b.      How did the sounds of your body moving relate in scale (loudness) to the sounds of your environment? How, if at all, did the sounds of your body moving change as you moved throughout the environment?
c.     What sounds occupied the foreground of your hearing? Which sounds occupied the background?
d.     What were the relationships (differences, similarities) between foreground and background sounds?
e.      Were the sounds you heard mostly non-human, human-made, or a mixture? How would you characterize this mixture?
f.      Did you interact with any people or animals? What happened? What happened sonically?

And finally — during the recordings, you have the option to engage in the following listening prompts (or make up your own!):

*SOUND SWEEP - Listen for specific frequency ranges starting with high frequencies and slowly sweeping down to mid frequencies, then to low frequencies, and then back up. If you don't hear anything in a particular frequency range immediately, give it some time just to make sure - then move on to the next frequency range. (ie. high frequency: bird calls, mid-frequency: human voice, low frequency: car engine). Write about your experience. Were there any subtle sounds that you picked up on as a result of this kind of listening?*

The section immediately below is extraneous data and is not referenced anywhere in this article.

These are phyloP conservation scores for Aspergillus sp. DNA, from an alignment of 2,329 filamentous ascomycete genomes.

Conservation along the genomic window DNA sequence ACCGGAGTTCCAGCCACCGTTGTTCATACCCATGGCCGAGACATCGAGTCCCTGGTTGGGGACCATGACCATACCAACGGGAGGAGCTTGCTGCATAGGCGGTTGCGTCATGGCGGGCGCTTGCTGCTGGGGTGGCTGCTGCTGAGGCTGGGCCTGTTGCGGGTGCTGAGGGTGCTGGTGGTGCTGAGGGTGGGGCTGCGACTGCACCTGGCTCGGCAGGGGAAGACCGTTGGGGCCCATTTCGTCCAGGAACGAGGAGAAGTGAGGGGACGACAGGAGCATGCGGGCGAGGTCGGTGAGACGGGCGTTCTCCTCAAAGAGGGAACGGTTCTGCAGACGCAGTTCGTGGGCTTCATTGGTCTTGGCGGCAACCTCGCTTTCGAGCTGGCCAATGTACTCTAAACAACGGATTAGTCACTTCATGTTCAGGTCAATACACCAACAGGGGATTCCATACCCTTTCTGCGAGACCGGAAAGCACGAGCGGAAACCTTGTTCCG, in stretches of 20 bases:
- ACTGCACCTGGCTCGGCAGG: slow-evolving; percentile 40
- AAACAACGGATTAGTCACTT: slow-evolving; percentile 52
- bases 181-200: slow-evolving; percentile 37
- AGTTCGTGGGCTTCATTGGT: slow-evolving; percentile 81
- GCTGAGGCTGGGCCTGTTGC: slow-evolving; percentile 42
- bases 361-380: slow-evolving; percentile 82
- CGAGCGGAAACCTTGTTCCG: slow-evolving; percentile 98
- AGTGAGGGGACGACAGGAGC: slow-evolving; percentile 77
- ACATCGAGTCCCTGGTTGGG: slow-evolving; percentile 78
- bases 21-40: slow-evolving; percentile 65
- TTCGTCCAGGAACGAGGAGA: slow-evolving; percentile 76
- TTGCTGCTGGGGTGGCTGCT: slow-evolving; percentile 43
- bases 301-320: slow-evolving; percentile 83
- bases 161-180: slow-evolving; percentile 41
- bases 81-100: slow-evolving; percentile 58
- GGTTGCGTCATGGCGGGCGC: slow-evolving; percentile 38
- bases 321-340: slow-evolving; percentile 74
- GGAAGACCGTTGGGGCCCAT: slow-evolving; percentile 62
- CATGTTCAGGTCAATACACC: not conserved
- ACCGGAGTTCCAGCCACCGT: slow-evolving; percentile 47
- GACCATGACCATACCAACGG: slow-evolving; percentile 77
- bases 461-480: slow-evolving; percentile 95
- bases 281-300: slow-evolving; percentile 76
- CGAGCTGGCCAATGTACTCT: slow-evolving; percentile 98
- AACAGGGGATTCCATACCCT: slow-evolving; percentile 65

*PERSPECTIVE LISTENING - Begin by listening to all sounds. Your ears are an open book. After several minutes begin to focus attention on a sound that stands out to you. Then begin to listen from the perspective of where the sound source is coming from. If you're hearing a bird, listen as the bird - if you're hearing the hum of an AC unit, listening from the perspective of the AC unit). There is an element of speculation involved here. Write down any observations, insights, or challenges.*

*RECEPTIVE SOUNDING - Listen to your environment as if you are actively making the sounds you hear. While this requires a bit of imagination, it's not too far fetched as the human ear actually emits sounds (i.e. google: 'otoacoustic emissions'). After listening like this for a while, start singing long tones. Now make a shift in your listening perspective to one of receptivity. Focus on the tones as if you are passively receiving the sound of your own voice. Notice how your body responds to all of this. Write down any observations.*